[img2="left"]http://www.thefullcreel.com/images/NAFFF/Fly%20Fishing%20Red%20Head%20150.jpg[/img2]Fly Fishing Jargon
by Rick Chapo
Fly fishing is one of those outdoor activities that has developed a language all of its own. If you are really going to get hooked, you are going to need some insight in to what people are talking about.
There is a great debate in the fishing world as to whether fly fishing enthusiasts and regular anglers should be grouped together and use the same terms. At first glance, it would seem so. In truth, people that gravitate to fly fishing tend to stick solely with it. This, of course, has resulted in the development of a language all their own. Often, the language actually contradicts some terms that have other meanings in the traditional fishing lexicon.
Action is a word generally understood to mean whether the fish are biting or not. If they are, the action is good. If they are not, well at least you are not at work. In fly fishing, however, “action” is usually used to refer to the pace a particular fly rod casts a line. Stiffer rods tend to cast lines faster and farther while rods that bend more tend to cast lines slower and shorter distances. If you tell a fly fisherman that the action was good at the river today, they will start looking at your rod instead of asking you about your tally.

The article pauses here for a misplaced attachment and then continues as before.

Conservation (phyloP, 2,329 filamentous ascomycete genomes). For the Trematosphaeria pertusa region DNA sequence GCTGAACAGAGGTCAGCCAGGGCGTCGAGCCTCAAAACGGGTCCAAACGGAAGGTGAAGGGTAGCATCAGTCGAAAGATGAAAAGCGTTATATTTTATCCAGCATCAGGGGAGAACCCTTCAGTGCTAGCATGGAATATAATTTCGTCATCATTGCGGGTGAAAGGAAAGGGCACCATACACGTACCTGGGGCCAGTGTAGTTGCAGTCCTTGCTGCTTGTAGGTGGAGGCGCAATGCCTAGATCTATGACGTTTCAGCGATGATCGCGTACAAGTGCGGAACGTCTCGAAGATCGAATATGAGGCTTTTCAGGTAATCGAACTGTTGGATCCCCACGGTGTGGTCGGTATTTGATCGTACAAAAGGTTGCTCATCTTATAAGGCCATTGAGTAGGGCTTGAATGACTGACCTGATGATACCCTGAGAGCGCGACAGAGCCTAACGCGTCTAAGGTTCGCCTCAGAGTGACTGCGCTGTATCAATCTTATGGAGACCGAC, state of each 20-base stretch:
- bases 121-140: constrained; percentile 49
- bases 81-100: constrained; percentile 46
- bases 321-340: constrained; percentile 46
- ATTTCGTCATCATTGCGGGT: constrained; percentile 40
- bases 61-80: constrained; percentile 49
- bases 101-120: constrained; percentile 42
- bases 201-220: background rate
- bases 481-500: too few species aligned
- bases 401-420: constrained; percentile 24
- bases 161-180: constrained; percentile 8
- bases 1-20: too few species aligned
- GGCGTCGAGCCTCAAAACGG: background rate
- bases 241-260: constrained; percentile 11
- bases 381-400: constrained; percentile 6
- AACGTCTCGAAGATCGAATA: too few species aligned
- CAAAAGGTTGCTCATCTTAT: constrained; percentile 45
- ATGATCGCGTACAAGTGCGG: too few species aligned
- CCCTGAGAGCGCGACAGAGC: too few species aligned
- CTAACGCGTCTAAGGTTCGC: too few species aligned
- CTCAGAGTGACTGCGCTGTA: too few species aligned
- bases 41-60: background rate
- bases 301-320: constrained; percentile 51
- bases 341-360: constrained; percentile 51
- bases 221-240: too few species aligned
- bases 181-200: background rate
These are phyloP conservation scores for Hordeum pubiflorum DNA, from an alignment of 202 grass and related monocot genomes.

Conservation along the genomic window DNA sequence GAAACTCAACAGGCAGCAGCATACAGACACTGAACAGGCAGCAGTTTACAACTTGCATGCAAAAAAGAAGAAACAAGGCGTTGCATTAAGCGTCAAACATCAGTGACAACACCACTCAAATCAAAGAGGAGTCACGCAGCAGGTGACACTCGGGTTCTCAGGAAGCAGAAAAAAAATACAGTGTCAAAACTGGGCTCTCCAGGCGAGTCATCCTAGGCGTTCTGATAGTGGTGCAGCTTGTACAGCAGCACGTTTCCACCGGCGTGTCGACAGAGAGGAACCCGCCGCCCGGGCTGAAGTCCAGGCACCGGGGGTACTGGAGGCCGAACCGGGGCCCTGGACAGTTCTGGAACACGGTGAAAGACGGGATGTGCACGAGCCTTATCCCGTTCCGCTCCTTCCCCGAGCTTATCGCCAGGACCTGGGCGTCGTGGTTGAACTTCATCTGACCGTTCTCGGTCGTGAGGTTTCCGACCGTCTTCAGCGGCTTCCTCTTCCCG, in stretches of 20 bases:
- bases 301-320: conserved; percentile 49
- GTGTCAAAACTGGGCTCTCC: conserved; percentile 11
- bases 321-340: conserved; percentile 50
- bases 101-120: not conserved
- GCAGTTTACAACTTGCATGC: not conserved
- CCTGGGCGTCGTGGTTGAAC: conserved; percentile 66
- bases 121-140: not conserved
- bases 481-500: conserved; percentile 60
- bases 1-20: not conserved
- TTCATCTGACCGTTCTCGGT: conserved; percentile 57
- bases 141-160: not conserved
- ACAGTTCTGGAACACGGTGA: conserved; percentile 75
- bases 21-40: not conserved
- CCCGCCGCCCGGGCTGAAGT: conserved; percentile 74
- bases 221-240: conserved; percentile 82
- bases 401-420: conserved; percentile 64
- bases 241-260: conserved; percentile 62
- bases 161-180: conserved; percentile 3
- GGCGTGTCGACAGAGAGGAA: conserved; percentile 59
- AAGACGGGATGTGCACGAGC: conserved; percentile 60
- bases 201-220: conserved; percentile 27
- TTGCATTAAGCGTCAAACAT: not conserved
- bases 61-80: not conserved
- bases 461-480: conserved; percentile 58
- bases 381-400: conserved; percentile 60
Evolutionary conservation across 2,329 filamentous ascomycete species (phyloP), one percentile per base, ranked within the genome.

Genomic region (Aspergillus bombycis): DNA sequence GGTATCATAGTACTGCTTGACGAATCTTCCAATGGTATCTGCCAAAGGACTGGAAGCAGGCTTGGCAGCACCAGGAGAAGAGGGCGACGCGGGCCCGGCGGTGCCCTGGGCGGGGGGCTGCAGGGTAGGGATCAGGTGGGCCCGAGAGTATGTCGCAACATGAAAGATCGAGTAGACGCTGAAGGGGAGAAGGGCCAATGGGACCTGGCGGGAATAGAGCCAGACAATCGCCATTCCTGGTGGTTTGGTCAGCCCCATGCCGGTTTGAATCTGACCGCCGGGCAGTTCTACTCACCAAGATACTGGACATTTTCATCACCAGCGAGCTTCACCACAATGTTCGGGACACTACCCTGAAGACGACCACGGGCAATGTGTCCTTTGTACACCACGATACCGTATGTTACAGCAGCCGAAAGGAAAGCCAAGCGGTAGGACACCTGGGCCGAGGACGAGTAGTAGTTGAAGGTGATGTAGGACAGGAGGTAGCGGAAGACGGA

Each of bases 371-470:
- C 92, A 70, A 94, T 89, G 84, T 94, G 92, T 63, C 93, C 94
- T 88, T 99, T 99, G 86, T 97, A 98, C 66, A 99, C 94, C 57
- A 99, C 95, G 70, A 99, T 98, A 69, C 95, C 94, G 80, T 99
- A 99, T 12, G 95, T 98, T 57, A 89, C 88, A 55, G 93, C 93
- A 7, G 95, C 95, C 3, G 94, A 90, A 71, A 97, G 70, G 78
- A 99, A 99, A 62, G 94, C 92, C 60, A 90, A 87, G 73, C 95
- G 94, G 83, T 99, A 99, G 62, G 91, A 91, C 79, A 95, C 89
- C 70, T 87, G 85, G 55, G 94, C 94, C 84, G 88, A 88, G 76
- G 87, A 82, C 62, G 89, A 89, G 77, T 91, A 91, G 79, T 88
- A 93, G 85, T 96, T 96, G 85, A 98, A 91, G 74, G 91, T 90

Affluent is another term that has taken on a unique meaning in the area of fly fishing. No, it does not refer to someone being able to speak another language. It also does not refer to the size of their bank account. Instead, it refers to a particular type of stream – one that flows into a bigger body of water. Understanding this can help you avoid a lot of confusion when people start talking about an affluent.
Perhaps the most obvious area where language has run amuck is, well, the flies. If you hear an odd name that sounds like slang, it is most often referencing a particular type of fly. A fly, of course, is your “bait”. It is almost always a man made hook with all manner of things tied onto it. In general, one is trying to create something that looks tasty to fish that hunt flies and insects. Common, if odd, fly names include Wooly Bugger, anything with the name nymph following it and the famous Frankenfly. A Frankenfly is what you get the first time you try to make your own fly. It will be horrific, but you will love it since it is yours. You might even frame it.
Obviously, this is a relatively modest introduction to the language of the fly fishing enthusiasts. The best way to learn it is to take “action” to become “affluent”.
Rick Chapo is with Nomad Journals - makers of fly fishing gifts.
Article Source: Richard Chapo - EzineArticles.com Expert Author